When did we get so paranoid? I, for one, choose not to participate in fearing everybody I don't know. I meet the kindest people constantly, maybe partly because I smile at them and offer food, but also because people crave the trust of other people. If we start with trust, we can forget about walls and weapons and where anybody came from. We have to constantly remind ourselves that getting caught in the line of fire of a terrorist is about as likely as ... I can't even find a similar number. You're at least 3 times more likely to be hit by lightning. You're more than 5,000 times more likely to die from a medical error. The greatest cause of death for Americans is car accidents, but we still go out there and drive every day.
But I digress. My point is that we are wasting an awful lot of energy trying to make ourselves safe, and mostly focusing on the wrong dangers. Over-regulation is part of what makes collecting unwanted food so hard for me. People fear liability. Cities worry that if we give food to people on the street, the city might be sued if someone gets sick. I want to get into some of the less-supported areas of downtown with meals, but will need to get through several legalities first.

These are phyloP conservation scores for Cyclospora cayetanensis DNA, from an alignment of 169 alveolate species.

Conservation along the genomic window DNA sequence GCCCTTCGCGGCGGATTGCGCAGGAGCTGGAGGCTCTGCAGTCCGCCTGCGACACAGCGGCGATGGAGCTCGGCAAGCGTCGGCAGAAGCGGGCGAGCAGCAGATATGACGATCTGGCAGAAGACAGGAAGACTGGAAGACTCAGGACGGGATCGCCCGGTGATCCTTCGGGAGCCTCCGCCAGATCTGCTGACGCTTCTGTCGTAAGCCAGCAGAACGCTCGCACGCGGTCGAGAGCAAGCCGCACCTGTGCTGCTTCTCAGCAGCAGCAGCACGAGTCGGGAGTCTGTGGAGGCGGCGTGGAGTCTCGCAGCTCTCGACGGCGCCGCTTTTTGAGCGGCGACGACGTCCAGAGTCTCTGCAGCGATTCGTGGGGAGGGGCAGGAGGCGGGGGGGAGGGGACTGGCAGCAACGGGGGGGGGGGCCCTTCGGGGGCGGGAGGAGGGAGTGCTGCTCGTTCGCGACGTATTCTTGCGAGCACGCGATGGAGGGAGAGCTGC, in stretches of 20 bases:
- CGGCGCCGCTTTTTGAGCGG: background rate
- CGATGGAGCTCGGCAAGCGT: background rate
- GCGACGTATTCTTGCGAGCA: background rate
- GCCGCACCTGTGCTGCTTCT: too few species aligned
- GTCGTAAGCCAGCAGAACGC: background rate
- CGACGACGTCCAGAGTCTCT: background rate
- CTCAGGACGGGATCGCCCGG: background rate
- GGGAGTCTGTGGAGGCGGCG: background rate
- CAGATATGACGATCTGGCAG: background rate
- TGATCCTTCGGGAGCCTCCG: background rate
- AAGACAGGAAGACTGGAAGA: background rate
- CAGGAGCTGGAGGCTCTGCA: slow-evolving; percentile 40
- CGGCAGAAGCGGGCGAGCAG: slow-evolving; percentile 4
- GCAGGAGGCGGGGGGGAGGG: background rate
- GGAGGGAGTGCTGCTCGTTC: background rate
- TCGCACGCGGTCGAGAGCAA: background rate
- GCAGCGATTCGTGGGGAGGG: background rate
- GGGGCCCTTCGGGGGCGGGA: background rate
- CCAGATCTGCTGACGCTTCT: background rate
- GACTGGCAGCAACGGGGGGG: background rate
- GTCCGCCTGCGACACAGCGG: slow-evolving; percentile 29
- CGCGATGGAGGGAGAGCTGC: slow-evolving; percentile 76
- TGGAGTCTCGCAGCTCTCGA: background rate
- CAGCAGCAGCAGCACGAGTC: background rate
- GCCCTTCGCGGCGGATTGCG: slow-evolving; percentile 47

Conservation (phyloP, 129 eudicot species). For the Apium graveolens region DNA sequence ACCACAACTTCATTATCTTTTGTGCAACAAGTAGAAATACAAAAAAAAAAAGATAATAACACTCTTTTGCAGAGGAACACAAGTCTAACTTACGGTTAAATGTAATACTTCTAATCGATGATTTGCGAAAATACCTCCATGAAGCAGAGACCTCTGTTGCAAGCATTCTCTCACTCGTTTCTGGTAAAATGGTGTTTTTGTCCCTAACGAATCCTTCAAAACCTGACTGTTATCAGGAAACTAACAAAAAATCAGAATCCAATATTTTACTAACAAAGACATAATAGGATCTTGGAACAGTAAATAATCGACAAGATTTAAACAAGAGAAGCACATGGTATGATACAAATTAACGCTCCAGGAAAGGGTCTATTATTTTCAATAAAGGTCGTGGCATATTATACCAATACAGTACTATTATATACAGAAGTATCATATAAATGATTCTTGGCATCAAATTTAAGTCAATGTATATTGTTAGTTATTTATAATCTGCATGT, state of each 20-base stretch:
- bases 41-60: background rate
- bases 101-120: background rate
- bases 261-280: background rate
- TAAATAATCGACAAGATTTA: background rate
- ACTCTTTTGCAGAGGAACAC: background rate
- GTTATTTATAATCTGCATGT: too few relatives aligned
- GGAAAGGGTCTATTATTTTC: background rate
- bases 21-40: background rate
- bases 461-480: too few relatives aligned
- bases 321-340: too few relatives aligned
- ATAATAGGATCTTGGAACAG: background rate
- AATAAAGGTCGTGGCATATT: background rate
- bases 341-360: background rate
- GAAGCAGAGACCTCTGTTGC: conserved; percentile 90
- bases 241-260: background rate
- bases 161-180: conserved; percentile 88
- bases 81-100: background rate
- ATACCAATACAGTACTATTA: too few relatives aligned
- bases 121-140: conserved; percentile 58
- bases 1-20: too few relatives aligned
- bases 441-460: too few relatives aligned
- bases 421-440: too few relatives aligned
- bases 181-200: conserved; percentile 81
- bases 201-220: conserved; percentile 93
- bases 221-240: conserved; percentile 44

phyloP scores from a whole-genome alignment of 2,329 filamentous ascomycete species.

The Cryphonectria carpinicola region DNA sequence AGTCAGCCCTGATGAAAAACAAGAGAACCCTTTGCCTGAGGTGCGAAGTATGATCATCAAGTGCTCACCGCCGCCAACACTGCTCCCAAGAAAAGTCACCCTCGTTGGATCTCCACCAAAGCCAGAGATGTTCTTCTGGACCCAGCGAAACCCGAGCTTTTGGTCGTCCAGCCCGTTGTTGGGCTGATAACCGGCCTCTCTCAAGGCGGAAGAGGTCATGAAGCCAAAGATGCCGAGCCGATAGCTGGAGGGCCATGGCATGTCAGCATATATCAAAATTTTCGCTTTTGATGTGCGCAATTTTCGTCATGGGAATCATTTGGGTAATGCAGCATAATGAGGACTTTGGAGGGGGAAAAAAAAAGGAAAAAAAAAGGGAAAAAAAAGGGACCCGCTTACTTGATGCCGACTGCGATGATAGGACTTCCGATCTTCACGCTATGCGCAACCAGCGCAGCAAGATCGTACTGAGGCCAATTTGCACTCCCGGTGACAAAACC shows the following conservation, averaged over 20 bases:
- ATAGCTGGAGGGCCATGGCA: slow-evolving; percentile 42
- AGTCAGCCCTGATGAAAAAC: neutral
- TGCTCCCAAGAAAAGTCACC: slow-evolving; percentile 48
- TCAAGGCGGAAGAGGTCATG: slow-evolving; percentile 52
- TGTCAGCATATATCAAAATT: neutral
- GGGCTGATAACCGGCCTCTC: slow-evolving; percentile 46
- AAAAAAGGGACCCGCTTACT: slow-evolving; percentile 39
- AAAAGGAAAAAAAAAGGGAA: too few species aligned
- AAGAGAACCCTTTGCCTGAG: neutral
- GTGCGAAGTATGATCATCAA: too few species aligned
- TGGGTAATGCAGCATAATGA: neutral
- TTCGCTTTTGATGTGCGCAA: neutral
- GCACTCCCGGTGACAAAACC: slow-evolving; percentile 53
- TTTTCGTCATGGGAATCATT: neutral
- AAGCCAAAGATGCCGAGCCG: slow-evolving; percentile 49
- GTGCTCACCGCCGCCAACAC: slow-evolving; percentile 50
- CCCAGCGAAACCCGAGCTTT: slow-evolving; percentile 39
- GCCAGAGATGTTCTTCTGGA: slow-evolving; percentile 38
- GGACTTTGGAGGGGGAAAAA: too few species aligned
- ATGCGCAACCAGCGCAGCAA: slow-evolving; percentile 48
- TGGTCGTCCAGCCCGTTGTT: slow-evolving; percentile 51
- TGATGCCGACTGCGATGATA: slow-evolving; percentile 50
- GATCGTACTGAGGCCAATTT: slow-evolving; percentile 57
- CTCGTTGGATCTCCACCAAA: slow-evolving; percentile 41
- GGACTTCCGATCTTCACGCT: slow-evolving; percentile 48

We won't be worrying about any fundraising in January or February, but will focus on getting food out there and finding out what other basic needs aren't being met. Look forward to pleas for scarves, hats, umbrellas, tarps, socks, blankets, jackets, toilet paper, feminine products, toothbrushes, soap ... so many things we take for granted.
We have about 100 loaves of bread already, and will be getting that much again twice more this month. We'll be using the funds you all have sent so generously to buy peanut butter, jam, ham, cheese, and tangerines. We'll have several bag-lunch-making-sessions, starting as soon as I can get permission from Multnomah County and Washington County to pass them out. We're licensed and insured and have a legal place to handle food, so I think we'll be OK and should be able to start next week.
I wish, though, that we could make caring for people easier than fearing them.